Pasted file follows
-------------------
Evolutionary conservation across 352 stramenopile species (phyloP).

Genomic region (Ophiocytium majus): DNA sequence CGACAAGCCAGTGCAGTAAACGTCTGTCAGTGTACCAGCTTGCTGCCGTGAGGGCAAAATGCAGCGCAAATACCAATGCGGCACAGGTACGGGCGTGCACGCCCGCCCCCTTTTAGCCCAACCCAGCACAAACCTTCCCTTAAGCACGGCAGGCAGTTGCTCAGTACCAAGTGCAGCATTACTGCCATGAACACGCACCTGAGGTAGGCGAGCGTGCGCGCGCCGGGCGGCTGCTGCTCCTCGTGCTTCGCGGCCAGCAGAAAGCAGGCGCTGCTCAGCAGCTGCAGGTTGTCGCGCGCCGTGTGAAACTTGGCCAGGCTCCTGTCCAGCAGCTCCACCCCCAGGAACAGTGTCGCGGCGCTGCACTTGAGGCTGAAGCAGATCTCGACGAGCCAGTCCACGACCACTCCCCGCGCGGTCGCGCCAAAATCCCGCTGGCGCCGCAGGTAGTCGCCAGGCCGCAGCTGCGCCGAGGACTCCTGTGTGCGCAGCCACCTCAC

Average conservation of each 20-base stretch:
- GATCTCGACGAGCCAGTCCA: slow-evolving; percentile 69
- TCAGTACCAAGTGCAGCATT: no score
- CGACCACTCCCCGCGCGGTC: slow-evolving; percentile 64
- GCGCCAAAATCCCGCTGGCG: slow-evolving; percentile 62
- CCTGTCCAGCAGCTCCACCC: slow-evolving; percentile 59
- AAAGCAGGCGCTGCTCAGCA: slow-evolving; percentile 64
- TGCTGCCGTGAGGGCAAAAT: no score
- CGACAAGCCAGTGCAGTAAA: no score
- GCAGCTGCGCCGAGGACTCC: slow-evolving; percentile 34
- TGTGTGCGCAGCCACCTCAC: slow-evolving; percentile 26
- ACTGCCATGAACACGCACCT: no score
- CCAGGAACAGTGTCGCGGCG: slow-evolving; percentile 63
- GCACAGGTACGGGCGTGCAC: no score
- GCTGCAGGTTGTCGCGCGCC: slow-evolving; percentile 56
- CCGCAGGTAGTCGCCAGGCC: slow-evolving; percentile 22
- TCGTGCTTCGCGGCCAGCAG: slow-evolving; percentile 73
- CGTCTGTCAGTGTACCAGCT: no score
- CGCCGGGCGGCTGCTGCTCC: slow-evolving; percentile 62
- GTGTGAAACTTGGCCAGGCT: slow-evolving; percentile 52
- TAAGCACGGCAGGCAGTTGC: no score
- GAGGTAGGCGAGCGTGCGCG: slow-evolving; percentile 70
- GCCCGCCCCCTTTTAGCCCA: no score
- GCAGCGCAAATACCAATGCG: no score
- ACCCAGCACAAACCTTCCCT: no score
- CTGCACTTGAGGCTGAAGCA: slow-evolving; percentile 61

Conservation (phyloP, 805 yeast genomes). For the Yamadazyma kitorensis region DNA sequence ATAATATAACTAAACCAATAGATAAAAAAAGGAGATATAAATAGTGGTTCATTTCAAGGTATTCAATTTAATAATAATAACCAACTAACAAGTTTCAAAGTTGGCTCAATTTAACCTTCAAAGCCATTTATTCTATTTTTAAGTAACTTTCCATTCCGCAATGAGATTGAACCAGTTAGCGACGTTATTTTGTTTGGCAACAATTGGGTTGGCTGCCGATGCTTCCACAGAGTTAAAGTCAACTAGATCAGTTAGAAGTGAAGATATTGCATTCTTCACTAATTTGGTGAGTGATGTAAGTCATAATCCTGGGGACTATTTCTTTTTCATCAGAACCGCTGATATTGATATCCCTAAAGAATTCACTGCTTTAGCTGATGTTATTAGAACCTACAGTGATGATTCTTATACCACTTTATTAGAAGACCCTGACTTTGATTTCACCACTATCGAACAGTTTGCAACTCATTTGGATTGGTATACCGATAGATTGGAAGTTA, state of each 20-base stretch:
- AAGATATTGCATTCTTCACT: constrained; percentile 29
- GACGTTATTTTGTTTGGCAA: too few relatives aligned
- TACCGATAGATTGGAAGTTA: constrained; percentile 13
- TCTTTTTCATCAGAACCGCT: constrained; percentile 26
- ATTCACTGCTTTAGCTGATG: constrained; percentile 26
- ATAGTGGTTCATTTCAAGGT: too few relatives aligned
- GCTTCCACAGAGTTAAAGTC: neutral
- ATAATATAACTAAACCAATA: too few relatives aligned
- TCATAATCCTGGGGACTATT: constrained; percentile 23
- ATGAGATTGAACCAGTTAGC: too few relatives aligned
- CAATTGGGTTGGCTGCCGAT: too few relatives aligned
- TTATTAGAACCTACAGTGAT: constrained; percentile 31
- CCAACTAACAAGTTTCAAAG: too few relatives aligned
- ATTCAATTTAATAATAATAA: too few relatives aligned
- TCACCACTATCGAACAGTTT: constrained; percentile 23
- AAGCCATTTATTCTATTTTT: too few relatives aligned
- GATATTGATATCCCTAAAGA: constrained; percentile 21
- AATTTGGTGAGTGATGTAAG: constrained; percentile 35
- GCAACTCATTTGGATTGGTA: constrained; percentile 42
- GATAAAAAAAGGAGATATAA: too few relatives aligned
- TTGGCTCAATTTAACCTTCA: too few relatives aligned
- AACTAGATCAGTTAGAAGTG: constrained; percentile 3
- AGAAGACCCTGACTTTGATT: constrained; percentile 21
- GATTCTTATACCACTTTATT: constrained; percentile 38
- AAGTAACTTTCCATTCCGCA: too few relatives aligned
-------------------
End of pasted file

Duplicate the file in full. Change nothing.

Evolutionary conservation across 352 stramenopile species (phyloP).

Genomic region (Ophiocytium majus): DNA sequence CGACAAGCCAGTGCAGTAAACGTCTGTCAGTGTACCAGCTTGCTGCCGTGAGGGCAAAATGCAGCGCAAATACCAATGCGGCACAGGTACGGGCGTGCACGCCCGCCCCCTTTTAGCCCAACCCAGCACAAACCTTCCCTTAAGCACGGCAGGCAGTTGCTCAGTACCAAGTGCAGCATTACTGCCATGAACACGCACCTGAGGTAGGCGAGCGTGCGCGCGCCGGGCGGCTGCTGCTCCTCGTGCTTCGCGGCCAGCAGAAAGCAGGCGCTGCTCAGCAGCTGCAGGTTGTCGCGCGCCGTGTGAAACTTGGCCAGGCTCCTGTCCAGCAGCTCCACCCCCAGGAACAGTGTCGCGGCGCTGCACTTGAGGCTGAAGCAGATCTCGACGAGCCAGTCCACGACCACTCCCCGCGCGGTCGCGCCAAAATCCCGCTGGCGCCGCAGGTAGTCGCCAGGCCGCAGCTGCGCCGAGGACTCCTGTGTGCGCAGCCACCTCAC

Average conservation of each 20-base stretch:
- GATCTCGACGAGCCAGTCCA: slow-evolving; percentile 69
- TCAGTACCAAGTGCAGCATT: no score
- CGACCACTCCCCGCGCGGTC: slow-evolving; percentile 64
- GCGCCAAAATCCCGCTGGCG: slow-evolving; percentile 62
- CCTGTCCAGCAGCTCCACCC: slow-evolving; percentile 59
- AAAGCAGGCGCTGCTCAGCA: slow-evolving; percentile 64
- TGCTGCCGTGAGGGCAAAAT: no score
- CGACAAGCCAGTGCAGTAAA: no score
- GCAGCTGCGCCGAGGACTCC: slow-evolving; percentile 34
- TGTGTGCGCAGCCACCTCAC: slow-evolving; percentile 26
- ACTGCCATGAACACGCACCT: no score
- CCAGGAACAGTGTCGCGGCG: slow-evolving; percentile 63
- GCACAGGTACGGGCGTGCAC: no score
- GCTGCAGGTTGTCGCGCGCC: slow-evolving; percentile 56
- CCGCAGGTAGTCGCCAGGCC: slow-evolving; percentile 22
- TCGTGCTTCGCGGCCAGCAG: slow-evolving; percentile 73
- CGTCTGTCAGTGTACCAGCT: no score
- CGCCGGGCGGCTGCTGCTCC: slow-evolving; percentile 62
- GTGTGAAACTTGGCCAGGCT: slow-evolving; percentile 52
- TAAGCACGGCAGGCAGTTGC: no score
- GAGGTAGGCGAGCGTGCGCG: slow-evolving; percentile 70
- GCCCGCCCCCTTTTAGCCCA: no score
- GCAGCGCAAATACCAATGCG: no score
- ACCCAGCACAAACCTTCCCT: no score
- CTGCACTTGAGGCTGAAGCA: slow-evolving; percentile 61

Conservation (phyloP, 805 yeast genomes). For the Yamadazyma kitorensis region DNA sequence ATAATATAACTAAACCAATAGATAAAAAAAGGAGATATAAATAGTGGTTCATTTCAAGGTATTCAATTTAATAATAATAACCAACTAACAAGTTTCAAAGTTGGCTCAATTTAACCTTCAAAGCCATTTATTCTATTTTTAAGTAACTTTCCATTCCGCAATGAGATTGAACCAGTTAGCGACGTTATTTTGTTTGGCAACAATTGGGTTGGCTGCCGATGCTTCCACAGAGTTAAAGTCAACTAGATCAGTTAGAAGTGAAGATATTGCATTCTTCACTAATTTGGTGAGTGATGTAAGTCATAATCCTGGGGACTATTTCTTTTTCATCAGAACCGCTGATATTGATATCCCTAAAGAATTCACTGCTTTAGCTGATGTTATTAGAACCTACAGTGATGATTCTTATACCACTTTATTAGAAGACCCTGACTTTGATTTCACCACTATCGAACAGTTTGCAACTCATTTGGATTGGTATACCGATAGATTGGAAGTTA, state of each 20-base stretch:
- AAGATATTGCATTCTTCACT: constrained; percentile 29
- GACGTTATTTTGTTTGGCAA: too few relatives aligned
- TACCGATAGATTGGAAGTTA: constrained; percentile 13
- TCTTTTTCATCAGAACCGCT: constrained; percentile 26
- ATTCACTGCTTTAGCTGATG: constrained; percentile 26
- ATAGTGGTTCATTTCAAGGT: too few relatives aligned
- GCTTCCACAGAGTTAAAGTC: neutral
- ATAATATAACTAAACCAATA: too few relatives aligned
- TCATAATCCTGGGGACTATT: constrained; percentile 23
- ATGAGATTGAACCAGTTAGC: too few relatives aligned
- CAATTGGGTTGGCTGCCGAT: too few relatives aligned
- TTATTAGAACCTACAGTGAT: constrained; percentile 31
- CCAACTAACAAGTTTCAAAG: too few relatives aligned
- ATTCAATTTAATAATAATAA: too few relatives aligned
- TCACCACTATCGAACAGTTT: constrained; percentile 23
- AAGCCATTTATTCTATTTTT: too few relatives aligned
- GATATTGATATCCCTAAAGA: constrained; percentile 21
- AATTTGGTGAGTGATGTAAG: constrained; percentile 35
- GCAACTCATTTGGATTGGTA: constrained; percentile 42
- GATAAAAAAAGGAGATATAA: too few relatives aligned
- TTGGCTCAATTTAACCTTCA: too few relatives aligned
- AACTAGATCAGTTAGAAGTG: constrained; percentile 3
- AGAAGACCCTGACTTTGATT: constrained; percentile 21
- GATTCTTATACCACTTTATT: constrained; percentile 38
- AAGTAACTTTCCATTCCGCA: too few relatives aligned